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Ron DeSantis corrals immigrants into his effort to own the libs

Migrants stand outside St. Andrew's Church in Edgartown, Mass., on Sept. 14. (Ray Ewing/Vineyard Gazette/Reuters)

By all available accounts, the immigrants flown to Martha’s Vineyard by Florida Gov. Ron DeSantis (R) are being well received. A local legislator described a scrambling effort by the community to ensure that the arrivals have the “support they need.” One migrant told a local news outlet: “I feel good, despite everything.”

That same person said he was told that “there would be work and housing” when he arrived at the island, a curious assertion given that Vineyard residents (much less the state) do not seem to have been expecting the new arrivals. The island was chosen, of course, specifically because it’s not the sort of place where it’s easy for a low-income individual to settle down. It’s a strongly Democratic, wealthy place that, unlike large metropolises and border cities, has no significant existent capacity for handling new immigrants.

This is a point worth elevating as DeSantis and his allies high-five each other over the cleverness of the ploy. A debate over the ethics of promising jobs to people before shipping them off to a small island to score political points is precisely the debate that DeSantis wants. Because — perhaps even more than Donald Trump — DeSantis’s politics are centered around leveraging power to inflict pain on liberals. Or, more accurately, on leveraging power to make those on the right think that they’re inflicting such pain. And condemnation of his move is easy to depict as liberals whining.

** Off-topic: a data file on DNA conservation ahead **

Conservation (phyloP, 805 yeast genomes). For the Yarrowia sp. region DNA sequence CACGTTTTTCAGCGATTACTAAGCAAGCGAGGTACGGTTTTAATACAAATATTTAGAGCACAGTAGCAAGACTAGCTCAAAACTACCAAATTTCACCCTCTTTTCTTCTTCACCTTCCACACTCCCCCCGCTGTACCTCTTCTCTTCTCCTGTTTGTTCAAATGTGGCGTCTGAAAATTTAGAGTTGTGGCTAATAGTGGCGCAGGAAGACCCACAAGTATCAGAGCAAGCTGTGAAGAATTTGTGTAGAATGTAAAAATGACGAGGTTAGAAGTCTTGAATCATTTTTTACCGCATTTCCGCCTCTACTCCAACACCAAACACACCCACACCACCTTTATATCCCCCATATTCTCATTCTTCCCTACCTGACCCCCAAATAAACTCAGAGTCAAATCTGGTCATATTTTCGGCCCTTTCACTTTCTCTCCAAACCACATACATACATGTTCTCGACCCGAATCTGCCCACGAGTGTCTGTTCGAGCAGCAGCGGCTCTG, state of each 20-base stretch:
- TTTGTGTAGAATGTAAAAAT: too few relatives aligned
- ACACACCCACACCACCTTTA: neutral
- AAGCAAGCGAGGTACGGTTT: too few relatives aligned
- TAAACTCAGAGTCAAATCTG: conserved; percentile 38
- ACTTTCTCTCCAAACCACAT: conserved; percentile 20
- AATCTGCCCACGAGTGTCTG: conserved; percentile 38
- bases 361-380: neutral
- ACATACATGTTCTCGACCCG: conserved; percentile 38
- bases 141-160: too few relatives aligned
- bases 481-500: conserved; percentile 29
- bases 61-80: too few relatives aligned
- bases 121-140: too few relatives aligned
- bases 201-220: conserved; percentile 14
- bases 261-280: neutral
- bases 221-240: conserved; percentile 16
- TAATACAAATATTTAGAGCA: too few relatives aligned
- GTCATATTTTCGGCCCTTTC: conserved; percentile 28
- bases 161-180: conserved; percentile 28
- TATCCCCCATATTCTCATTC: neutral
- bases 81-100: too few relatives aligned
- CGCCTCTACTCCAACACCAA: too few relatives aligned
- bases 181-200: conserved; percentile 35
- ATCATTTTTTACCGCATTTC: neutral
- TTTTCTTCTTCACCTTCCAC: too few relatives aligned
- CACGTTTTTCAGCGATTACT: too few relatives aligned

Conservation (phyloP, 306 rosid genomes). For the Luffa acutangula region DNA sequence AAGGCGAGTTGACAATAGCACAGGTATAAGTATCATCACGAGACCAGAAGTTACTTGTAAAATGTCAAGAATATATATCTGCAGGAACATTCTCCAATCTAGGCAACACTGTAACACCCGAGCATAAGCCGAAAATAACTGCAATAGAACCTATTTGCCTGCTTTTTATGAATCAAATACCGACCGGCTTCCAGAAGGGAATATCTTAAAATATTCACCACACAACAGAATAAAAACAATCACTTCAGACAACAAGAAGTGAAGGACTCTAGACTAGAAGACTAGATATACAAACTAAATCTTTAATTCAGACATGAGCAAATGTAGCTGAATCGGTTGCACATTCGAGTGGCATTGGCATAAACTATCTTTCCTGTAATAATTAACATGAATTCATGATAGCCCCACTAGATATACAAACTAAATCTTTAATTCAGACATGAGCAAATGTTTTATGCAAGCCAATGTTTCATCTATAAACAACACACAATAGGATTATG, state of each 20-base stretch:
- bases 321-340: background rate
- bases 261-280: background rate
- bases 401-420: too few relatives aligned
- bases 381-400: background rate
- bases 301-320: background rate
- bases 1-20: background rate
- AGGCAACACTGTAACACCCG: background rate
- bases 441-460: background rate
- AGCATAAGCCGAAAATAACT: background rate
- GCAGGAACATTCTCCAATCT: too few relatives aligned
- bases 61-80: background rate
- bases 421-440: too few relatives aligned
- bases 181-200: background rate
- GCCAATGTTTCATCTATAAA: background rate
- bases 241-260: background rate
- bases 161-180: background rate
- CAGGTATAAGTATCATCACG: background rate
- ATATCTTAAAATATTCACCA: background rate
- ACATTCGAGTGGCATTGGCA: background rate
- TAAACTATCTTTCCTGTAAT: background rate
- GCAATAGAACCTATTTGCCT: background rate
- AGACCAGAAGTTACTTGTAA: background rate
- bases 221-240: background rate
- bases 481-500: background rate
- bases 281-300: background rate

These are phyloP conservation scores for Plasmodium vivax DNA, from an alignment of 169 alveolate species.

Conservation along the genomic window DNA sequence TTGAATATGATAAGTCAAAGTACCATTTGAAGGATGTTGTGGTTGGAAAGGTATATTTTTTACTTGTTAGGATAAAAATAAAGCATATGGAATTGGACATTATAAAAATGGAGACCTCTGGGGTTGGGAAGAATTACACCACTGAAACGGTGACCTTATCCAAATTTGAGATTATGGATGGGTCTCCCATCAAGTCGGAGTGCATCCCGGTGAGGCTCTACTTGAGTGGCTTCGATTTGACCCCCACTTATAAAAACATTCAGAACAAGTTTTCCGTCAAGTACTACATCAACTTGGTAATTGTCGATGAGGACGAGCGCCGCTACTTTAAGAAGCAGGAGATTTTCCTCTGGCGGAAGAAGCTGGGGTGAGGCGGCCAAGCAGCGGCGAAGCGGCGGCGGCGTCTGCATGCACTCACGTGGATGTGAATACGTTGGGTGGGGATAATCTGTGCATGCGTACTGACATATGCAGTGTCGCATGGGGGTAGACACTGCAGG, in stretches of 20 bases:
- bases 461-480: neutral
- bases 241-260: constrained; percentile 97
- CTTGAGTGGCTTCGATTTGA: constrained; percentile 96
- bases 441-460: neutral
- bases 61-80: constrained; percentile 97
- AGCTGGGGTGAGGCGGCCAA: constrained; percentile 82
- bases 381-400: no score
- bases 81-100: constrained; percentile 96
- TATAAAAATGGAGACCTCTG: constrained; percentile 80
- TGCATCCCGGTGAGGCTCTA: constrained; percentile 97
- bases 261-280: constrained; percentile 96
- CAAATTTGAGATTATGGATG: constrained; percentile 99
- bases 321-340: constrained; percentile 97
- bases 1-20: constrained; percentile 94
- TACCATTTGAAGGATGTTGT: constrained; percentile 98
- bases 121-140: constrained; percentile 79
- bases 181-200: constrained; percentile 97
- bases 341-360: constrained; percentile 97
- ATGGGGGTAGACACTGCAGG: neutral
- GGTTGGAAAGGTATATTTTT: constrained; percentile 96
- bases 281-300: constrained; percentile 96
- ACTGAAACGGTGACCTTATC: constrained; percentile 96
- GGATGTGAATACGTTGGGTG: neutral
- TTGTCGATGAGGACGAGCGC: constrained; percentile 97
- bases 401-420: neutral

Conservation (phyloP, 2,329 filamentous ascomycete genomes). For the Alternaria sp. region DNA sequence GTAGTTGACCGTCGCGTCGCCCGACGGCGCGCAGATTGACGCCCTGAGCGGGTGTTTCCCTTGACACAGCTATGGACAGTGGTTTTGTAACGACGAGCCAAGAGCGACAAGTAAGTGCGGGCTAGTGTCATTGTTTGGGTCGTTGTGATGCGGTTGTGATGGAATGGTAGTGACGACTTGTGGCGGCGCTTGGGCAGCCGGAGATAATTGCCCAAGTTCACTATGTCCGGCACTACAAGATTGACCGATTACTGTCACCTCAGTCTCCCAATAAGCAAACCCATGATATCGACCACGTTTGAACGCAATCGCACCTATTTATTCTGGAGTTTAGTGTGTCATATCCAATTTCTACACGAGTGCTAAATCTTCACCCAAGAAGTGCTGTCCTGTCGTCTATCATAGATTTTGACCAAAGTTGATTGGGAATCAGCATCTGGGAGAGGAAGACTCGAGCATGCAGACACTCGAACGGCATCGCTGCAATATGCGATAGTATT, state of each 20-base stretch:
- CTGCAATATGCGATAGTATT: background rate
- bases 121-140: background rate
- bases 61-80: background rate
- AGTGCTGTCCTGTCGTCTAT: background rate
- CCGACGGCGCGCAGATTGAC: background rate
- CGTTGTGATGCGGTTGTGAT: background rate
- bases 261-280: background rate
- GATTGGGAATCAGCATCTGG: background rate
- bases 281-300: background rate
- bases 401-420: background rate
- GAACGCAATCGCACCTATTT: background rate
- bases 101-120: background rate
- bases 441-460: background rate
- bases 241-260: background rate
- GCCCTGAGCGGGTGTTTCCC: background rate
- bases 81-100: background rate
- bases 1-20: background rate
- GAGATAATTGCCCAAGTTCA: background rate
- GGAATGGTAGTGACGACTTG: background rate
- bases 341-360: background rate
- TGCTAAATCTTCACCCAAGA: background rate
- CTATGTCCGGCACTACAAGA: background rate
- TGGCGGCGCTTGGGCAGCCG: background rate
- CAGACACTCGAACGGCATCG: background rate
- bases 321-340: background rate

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Last weekend, DeSantis spoke at a right-wing conference in Florida, earning rave reviews. After all, it wasn’t just that DeSantis offered up the exhaustingly familiar litany of condemnations about oppressive left-wing culture; he was pushing back. Rod Dreher, a prominent voice on the right, praised DeSantis specifically for using his position as a cudgel in the culture wars, something that Trump — limited in part by the constraints of the presidency — was less effective at.

We’ve seen this over and over in the past few years. If there was a possible nexus between the articulated annoyances of Fox News hosts and executive or legislative action, DeSantis found it: scaling back voting access, reducing penalties for hitting protesters with your car, limiting discussion of same-sex relationships in schools — and that’s even before we get into his indifference to coronavirus vaccines and mask-wearing. DeSantis’s effort to implement a Fox-News-centric agenda has been obviously shaky at times, as with his declaration that he was eliminating critical race theory from math books and his dubious “election fraud” arrests. But the point is less addressing problems than it is elevating them.